The Independent Voice of Southern Methodist University Since 1915

The Daily Campus

The Daily Campus

The Independent Voice of Southern Methodist University Since 1915

The Daily Campus

The Independent Voice of Southern Methodist University Since 1915

The Daily Campus

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A rebuttal to the truth of religion

I wish I could fit my full rebuttal into the word limit, but unfortunately I don’t think that this is possible. Ms. Myers is a little bit mistaken in her opinions. These are some of the objections I have, written in response to her article.

“In one such argument, Plantinga concludes that if there is an omnibenevolent and omnipotent God, then he must allow us to have free will, which is how we have evil. It would be a greater evil to not allow free will. This particular theodicy would then conclude that if God had not granted us free will then you and I might be off happily never suffering, but also never having this debate. So you can see that evil can be rationally justified.”

This is a terrible argument. For one, not all things have to do with free will. It doesn’t seem like the whole host of natural disasters have anything to do with free will. It’s not as if someone chooses that a tsunami kills thousands of people. And remember, you can’t say that God can’t intervene for natural disasters because the premise was that God is omnipotent and omnibenevolent. See, that’s the problem with theodicies and this omnipotent, ominbenevolent God. Something has to give: either his omnipotence or his omnibenevolence. There are problems even within the realm of free will with Plantinga’s argument.

“Instead of chastising people for what they do or do not believe in, I think we need to realize the importance of understanding why people think what they think.”

I’m not making judgment calls before I have listened to many religious people. Personal anecdotes do not count as evidence. Eyewitness testimonies are terribly unreliable. Saying it makes me feel good is not a very good reason. Being afraid of the consequences of disbelief without even knowing if the consequences exist is a fallacious argument. Finding identity in a religion is no more a reason to be a part of one than to be part of the Hitler Youth or a bowling team. Fallacy after fallacy, I have yet to hear a justified belief for religion. I think it’s important for people to constantly keep giving reasons for what they believe in and understand that it’s dangerous to believe something simply based on faith.

“What we need is to have a greater understanding of all religions, why they are important and how they affect society.”

I actually agree with you on this. I think it’s a disservice that a lot of children study just one religion and are not exposed to others. In fact, the Jesus myth has many common themes that have been taken from a lot of hero figures in pagan religions. I think that this is very important for a child to understand. We study archetypes all the time in English class, why not in religion? I think it is also important to teach people how religion impacts society. This has to include a comprehensive history, not just the good stuff but also the bad stuff: how religious wars started, how religious policies have often gone awry and how certain cultures are shaped because of their religion.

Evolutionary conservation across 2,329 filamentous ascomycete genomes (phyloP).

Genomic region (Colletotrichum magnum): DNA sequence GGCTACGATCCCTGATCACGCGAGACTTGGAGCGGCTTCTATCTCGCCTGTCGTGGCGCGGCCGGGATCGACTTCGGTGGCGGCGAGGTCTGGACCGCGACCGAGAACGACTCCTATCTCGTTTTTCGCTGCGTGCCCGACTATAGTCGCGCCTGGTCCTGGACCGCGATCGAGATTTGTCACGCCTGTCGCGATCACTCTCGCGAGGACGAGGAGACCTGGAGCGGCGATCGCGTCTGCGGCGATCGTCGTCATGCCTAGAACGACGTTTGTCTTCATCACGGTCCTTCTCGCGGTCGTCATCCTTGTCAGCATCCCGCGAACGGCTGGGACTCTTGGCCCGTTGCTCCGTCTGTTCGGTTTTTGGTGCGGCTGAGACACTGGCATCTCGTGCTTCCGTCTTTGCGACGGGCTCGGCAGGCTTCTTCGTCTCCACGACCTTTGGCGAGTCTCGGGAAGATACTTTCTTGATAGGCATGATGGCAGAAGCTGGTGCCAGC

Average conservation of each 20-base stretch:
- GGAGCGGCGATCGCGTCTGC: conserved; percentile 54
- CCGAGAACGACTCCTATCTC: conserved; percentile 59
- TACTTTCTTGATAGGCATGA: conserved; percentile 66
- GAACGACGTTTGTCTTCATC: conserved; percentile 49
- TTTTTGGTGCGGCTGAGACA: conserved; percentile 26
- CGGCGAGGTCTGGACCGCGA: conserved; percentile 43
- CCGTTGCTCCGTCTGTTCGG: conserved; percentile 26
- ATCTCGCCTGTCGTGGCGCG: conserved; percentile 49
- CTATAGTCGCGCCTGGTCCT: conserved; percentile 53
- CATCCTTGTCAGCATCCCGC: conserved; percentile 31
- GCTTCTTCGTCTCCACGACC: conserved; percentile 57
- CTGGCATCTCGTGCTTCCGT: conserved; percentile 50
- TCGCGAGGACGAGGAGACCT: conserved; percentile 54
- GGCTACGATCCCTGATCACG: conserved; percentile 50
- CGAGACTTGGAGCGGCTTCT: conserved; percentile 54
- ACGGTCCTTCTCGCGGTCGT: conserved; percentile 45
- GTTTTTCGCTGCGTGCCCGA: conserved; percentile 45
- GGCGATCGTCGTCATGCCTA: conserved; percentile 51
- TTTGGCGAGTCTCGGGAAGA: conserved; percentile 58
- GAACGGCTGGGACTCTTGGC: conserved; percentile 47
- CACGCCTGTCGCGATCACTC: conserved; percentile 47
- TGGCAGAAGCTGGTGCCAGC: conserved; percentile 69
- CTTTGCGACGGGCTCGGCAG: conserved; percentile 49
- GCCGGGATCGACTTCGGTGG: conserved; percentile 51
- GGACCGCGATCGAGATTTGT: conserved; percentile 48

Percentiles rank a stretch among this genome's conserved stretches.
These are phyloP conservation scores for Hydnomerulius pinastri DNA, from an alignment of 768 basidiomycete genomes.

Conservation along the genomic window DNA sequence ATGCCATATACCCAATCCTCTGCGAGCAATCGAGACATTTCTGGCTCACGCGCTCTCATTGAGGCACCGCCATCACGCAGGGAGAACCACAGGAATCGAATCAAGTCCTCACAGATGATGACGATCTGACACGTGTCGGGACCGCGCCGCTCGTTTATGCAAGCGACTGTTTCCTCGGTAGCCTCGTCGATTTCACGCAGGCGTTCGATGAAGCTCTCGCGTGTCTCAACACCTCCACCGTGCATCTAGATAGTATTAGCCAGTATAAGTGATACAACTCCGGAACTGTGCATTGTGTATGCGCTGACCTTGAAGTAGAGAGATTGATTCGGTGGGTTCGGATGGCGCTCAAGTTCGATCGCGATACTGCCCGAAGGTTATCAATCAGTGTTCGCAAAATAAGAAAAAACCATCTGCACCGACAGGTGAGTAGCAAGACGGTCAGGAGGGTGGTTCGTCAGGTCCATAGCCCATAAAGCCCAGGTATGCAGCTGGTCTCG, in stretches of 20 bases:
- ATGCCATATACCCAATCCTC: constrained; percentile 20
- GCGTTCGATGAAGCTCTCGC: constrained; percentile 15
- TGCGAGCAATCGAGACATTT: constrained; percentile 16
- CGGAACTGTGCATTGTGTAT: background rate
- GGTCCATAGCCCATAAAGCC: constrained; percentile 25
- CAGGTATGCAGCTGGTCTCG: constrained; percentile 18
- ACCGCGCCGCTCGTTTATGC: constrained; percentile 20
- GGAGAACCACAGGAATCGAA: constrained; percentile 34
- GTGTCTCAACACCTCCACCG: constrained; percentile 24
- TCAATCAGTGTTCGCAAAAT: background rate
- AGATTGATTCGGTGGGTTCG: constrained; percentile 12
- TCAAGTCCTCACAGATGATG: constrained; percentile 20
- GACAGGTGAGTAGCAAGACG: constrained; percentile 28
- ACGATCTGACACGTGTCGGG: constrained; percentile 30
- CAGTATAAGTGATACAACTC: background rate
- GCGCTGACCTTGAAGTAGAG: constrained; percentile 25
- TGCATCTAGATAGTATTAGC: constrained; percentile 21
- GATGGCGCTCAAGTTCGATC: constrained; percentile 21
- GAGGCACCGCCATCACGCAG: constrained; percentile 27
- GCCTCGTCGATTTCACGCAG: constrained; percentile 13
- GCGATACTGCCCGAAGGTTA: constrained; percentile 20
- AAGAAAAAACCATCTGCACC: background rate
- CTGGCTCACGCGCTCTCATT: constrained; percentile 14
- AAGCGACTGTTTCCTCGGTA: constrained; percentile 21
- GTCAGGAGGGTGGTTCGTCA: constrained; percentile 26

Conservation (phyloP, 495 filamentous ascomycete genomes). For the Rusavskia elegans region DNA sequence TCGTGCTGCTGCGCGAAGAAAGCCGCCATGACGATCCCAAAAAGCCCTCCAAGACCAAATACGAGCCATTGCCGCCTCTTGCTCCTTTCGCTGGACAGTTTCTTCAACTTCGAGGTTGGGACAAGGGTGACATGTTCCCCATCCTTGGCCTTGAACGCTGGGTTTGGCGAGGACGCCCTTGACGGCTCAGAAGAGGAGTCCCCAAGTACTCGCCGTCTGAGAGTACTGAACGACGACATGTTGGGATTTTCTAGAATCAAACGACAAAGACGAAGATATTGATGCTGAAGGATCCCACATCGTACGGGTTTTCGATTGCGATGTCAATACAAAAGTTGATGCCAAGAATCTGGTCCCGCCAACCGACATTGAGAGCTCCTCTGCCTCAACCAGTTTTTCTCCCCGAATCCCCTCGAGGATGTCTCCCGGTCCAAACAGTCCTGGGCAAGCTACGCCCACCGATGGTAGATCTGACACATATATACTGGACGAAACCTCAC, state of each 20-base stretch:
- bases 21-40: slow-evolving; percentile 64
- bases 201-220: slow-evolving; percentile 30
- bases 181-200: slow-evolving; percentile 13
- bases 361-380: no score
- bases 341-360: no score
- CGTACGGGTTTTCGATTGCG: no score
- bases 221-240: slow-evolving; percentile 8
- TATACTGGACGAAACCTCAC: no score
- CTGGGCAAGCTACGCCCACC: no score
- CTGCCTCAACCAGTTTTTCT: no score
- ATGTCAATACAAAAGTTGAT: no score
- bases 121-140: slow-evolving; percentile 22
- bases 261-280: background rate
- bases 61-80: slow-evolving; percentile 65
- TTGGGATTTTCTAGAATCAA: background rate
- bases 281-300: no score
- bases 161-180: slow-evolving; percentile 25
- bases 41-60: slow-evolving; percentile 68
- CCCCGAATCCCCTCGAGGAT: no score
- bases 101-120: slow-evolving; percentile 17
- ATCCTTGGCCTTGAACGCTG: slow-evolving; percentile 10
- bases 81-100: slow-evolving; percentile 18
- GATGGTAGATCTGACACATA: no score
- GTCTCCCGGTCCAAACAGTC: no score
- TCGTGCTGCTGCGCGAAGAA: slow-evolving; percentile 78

“We need to have a little respect. We have to realize that not everyone is going to think like us and that is perfectly OK.”

I think people deserve respect when they believe something with good justifications (remember, justifications must be transferable to other people). If somebody says that women are inferior, I don’t think that person deserves my respect. I respect that person in so far as they have the freedom of speech, but that is the bare minimum. Under freedom of speech, any hate speech is protected, but I don’t condone that sort of belief nor think that it deserves any sort of respect, other than the purely legal sense. It’s not OK because these people vote. They have children. How would you feel if some parent was brainwashing his or her child by making the child believe that they will go to hell if they don’t do what their parents say? Bad example, I guess. Our country is a democracy, thankfully, but this requires an educated mass of people. We can no longer get away with believing without evidence. National policy is affected by people who believe that the second coming of Jesus Christ is going to happen in their lifetime. Is the future of this Earth, our society, our culture and our freedom, really important to these kinds of people? They are protected by the Constitution; that is respect enough.

Ken Ueda is a senior math, physics and philosophy major. He can be reached for contact at [email protected].

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